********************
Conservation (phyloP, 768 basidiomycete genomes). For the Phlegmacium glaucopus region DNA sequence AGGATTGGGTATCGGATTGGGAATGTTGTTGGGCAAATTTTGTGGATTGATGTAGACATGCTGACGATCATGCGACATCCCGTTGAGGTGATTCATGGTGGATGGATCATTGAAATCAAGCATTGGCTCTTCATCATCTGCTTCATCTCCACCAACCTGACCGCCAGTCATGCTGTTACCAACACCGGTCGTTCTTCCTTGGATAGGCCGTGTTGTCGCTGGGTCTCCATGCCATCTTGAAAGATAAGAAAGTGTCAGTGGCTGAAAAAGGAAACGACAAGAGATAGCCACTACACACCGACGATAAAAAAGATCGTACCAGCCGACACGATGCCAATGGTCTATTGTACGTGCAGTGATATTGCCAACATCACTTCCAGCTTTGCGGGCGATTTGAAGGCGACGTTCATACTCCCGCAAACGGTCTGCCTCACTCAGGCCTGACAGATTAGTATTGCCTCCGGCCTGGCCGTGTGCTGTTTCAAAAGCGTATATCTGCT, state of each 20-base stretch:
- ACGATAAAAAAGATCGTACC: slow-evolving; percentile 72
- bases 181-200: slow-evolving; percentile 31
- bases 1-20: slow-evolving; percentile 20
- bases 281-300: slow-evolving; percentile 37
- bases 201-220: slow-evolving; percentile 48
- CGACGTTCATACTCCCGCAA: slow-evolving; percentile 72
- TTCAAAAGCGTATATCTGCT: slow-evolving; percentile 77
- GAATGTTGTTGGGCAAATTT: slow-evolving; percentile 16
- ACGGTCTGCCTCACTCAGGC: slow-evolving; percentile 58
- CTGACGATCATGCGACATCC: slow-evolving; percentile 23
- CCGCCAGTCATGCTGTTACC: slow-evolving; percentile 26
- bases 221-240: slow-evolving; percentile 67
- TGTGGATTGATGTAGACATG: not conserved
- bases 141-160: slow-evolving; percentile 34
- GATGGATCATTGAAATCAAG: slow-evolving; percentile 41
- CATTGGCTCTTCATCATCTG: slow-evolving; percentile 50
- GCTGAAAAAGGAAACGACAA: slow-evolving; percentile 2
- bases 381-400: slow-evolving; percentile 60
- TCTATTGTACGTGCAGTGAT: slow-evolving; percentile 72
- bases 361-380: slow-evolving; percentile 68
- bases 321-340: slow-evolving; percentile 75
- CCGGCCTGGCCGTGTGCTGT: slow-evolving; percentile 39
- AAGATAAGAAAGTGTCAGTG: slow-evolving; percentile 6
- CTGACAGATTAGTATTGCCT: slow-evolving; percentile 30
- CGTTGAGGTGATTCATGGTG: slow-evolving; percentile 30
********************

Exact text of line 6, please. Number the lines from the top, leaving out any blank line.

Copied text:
- bases 201-220: slow-evolving; percentile 48